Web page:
Today we’re taking a break from the “series” on secret obsessions to talk about something I’ve been implementing in my life for the past 2 years, The Principle of Margin.
Where this came from
In our church tradition, there’s a time in every service where we collect God’s tithe and our offering. We always get up and do a little explanation about what we’re going to do, just in case someone is unfamiliar with what’s about to happen. It usually goes like this: “We recognize that God provides for us and takes care of us and blesses us. He gave you the ability to do your job. Therefore, we give 10% of our earnings back to him in the tithe, and we give over and above that our offerings.” And then we usually quote Malachi or Proverbs etc.
Fun fact: when I was really little, I used to think they took the money out back and burned it. Because, like, in the OT, that’s how they “gave stuff to God.” And how else are you going to get it to heaven? Only later I realized A) Burning money is illegal, and B) The church uses the money to further their existing work and to fund projects they feel God is calling them to complete.
But I work with a lot of young adults, who are often in college and don’t have jobs or have jobs that pay very little, so they say “I can’t tithe money” and instead “tithe my time” by volunteering in the church. I’m not even going to go into what crap theology that is, nor how many $7 Starbucks drinks I see them drinking per week, nor the fact that “tithing your time” adds up to 16.8 hours a week, not 15 minutes a week.
But I did like their idea of expanding the definition of “tithe-able” resources to more than just our money. After all, God gives us LOTS of things to make our lives function. Could we set aside 10% of those things for, like the tithe, God’s guidance and direction?
So I started to look at my life as a collection of resources, each God-given and God-owed, and I started to think, can I apply the principle of the tithe to other areas? God-given, God-owed resources I was able to come up with are my time, energy, and talent. (There’s probably more but this is a good starting point.)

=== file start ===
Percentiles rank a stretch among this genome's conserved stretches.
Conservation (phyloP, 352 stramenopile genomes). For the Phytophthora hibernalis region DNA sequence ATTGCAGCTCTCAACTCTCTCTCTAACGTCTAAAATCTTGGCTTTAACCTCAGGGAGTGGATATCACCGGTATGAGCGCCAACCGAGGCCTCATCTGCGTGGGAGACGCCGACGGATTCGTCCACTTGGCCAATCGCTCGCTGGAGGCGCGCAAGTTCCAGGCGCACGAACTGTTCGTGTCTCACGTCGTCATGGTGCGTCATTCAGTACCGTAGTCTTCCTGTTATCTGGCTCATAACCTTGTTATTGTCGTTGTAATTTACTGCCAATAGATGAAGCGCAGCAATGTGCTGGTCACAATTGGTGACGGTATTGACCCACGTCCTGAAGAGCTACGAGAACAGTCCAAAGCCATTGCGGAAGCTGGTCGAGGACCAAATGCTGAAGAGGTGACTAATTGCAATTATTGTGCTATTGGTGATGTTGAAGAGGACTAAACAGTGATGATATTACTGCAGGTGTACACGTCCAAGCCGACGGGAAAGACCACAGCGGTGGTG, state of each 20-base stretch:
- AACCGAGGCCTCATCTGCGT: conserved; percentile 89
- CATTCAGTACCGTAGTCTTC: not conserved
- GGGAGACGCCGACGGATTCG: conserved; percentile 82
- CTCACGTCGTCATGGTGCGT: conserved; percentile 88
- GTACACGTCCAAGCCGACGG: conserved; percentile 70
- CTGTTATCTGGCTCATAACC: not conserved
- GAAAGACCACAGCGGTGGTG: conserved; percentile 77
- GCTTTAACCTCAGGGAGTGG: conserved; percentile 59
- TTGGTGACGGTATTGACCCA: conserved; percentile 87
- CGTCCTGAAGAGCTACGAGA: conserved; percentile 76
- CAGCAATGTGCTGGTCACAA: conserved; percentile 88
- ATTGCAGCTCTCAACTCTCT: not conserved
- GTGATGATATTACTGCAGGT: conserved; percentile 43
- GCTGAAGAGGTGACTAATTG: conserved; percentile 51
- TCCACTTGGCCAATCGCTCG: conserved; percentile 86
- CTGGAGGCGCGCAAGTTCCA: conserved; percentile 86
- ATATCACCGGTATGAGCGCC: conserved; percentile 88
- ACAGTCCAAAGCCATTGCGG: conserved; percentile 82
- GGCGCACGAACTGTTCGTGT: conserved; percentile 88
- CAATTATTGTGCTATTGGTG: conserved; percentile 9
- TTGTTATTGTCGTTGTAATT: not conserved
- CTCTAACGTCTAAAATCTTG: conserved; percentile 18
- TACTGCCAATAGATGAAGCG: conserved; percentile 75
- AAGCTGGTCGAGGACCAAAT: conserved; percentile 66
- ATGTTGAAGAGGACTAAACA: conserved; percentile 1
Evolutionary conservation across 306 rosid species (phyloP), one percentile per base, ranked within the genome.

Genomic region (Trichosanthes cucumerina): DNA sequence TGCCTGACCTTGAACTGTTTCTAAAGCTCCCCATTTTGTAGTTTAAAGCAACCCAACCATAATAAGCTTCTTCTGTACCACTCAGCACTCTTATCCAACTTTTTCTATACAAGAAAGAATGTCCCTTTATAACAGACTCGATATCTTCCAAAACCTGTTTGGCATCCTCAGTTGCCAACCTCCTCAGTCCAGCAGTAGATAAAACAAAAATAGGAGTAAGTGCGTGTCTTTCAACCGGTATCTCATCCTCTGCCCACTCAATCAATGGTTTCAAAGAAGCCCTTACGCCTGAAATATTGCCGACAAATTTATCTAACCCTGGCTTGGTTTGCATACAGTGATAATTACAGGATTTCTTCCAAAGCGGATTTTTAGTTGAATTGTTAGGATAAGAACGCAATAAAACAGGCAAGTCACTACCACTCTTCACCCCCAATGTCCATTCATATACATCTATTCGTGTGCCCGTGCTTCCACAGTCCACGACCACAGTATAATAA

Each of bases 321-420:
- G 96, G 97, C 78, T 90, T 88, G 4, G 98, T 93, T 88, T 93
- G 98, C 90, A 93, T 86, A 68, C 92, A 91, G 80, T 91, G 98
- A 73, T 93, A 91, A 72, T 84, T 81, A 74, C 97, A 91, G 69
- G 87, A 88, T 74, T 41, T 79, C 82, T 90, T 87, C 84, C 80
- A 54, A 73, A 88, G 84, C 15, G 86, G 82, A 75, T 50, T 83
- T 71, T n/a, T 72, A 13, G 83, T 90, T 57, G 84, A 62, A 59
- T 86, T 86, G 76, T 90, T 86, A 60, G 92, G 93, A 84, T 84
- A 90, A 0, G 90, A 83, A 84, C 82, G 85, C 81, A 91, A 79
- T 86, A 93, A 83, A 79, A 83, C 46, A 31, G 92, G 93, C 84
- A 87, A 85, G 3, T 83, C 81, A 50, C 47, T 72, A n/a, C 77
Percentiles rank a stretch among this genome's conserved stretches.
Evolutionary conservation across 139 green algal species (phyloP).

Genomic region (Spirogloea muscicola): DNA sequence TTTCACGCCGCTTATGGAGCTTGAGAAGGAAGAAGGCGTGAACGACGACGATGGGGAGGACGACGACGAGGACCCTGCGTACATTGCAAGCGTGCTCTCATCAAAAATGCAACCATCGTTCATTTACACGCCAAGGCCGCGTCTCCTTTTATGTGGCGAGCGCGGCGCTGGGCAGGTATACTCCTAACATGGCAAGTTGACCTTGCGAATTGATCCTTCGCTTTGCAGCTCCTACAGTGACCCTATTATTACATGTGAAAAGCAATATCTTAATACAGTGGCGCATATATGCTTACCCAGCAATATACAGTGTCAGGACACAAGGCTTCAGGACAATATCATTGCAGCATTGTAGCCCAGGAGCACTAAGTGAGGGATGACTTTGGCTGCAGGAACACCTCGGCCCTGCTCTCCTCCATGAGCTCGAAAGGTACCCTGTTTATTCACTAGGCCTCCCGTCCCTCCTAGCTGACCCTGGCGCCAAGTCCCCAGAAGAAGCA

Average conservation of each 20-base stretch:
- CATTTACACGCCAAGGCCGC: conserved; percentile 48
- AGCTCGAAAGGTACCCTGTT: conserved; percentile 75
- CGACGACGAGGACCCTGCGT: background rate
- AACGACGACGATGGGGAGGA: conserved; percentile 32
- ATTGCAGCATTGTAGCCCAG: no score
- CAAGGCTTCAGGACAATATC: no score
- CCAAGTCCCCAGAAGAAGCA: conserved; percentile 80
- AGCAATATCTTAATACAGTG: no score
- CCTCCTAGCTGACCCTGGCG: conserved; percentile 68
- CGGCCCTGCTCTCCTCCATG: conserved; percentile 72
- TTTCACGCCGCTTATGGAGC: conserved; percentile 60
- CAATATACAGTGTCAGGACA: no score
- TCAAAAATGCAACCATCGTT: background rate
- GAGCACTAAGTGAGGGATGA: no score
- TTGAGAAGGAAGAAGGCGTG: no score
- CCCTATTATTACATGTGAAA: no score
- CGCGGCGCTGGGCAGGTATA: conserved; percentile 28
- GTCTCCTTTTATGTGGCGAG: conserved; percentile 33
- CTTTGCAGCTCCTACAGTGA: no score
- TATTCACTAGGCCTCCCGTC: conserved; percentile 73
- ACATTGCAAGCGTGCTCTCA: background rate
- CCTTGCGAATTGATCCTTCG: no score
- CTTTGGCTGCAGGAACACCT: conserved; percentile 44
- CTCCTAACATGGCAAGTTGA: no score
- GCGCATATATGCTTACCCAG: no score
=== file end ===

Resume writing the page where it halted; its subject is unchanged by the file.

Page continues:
Around this time I also started calling it the principle of margin (which is not a term nor idea I coined, but I haven’t read any of the other stuff so I can’t make any recommendations.) because, in my best analogy, I was carving out a margin line like on an old-school piece of lined paper--a line that saves a little extra at the end.
Once we’ve brainstormed resources, how do you actually margin one? Back to the tithing idea, one of the things we’ll often say is to simply “learn to live on 90%.” The goal here is to look at each resource, find out where you’re using it, and cut some stuff out in order to reserve 10% of it for God’s direction. (If you’re looking to cut time, think about limiting social media. Studies say people spend 14 hours a week, or 8.3% of their time, on social media.) You could take only 15 hours of classes instead of 18, or….*heresy coming* take a step back or lessen your church role for a season. Cut back your work hours, or stop working after hours from home. Or figure out how to utilize new technology to help you, like how curbside grocery service is a revelation in my life rn. Or re-allocate existing talent, like If you’re using 100% of your writing talent to write your epic novel, maybe only write your novel 90% of the time and donate 10% of your writing talent to helping your church with their website text.
You may be surprised about how much of your resources you literally waste your life on. This is the worst part of self-reflection. When God called me to take a look at how I spent my time….you don’t even want to know how much Instagram and Youtube and Friends reruns took up my life. You. Don’t. Even. Wanna. Know. More importantly I didn’t even wanna know.
Once we carve out the margin, what do you do with it? Well, again looking to the tithe, the question then becomes: “Ok God, you have 10% of ___, how do you want to use it?”
Let’s say that’s time. That means 10% of your time (16.8 hours a week) should be directed by God. You may feel God calling you to focus on your family this season, or minister to the homeless, or write a book, or spend extra extra time with Him.
The goal ISN’T, again, ISN’T to do nothing. It’s to do the SOMETHING God is calling you to DO. (I did have exactly 1 month where God called me to focus on rest. That was nice. But be warned: it comes right before an incredibly busy season.)
And while we’re on this topic, I should note, this doesn’t mean you just get to spend 90% of your resources on whatever you want. God calls us to, whatever we do, do ALL to the glory of God. God has called me, for example, to love my husband and raise Godly children, serve his church, write, and serve young adults. Back when I was in school, long term education goals were a part of that list as well. All the things I fill my calendar with feed into those goals, even the mundane chores. In that way, 100% of what I do and how I do it is glorifying to God. This margin idea is a more immediate 10%, being sure that my immediate resources are immediately expendable and available, whether it’s helping out a friend financially, or taking time out of my day to be a shoulder to cry on for a young adult, or being able to serve God this week with my talent. (Separate sermon on preparedness sold separately.)
Your Next Step
Put down Instagram for 5 minutes. Think of a resource, brainstorm about how you can reserve 10% for the Lord, make a plan to make it happen, and pray God would direct you to using that 10%.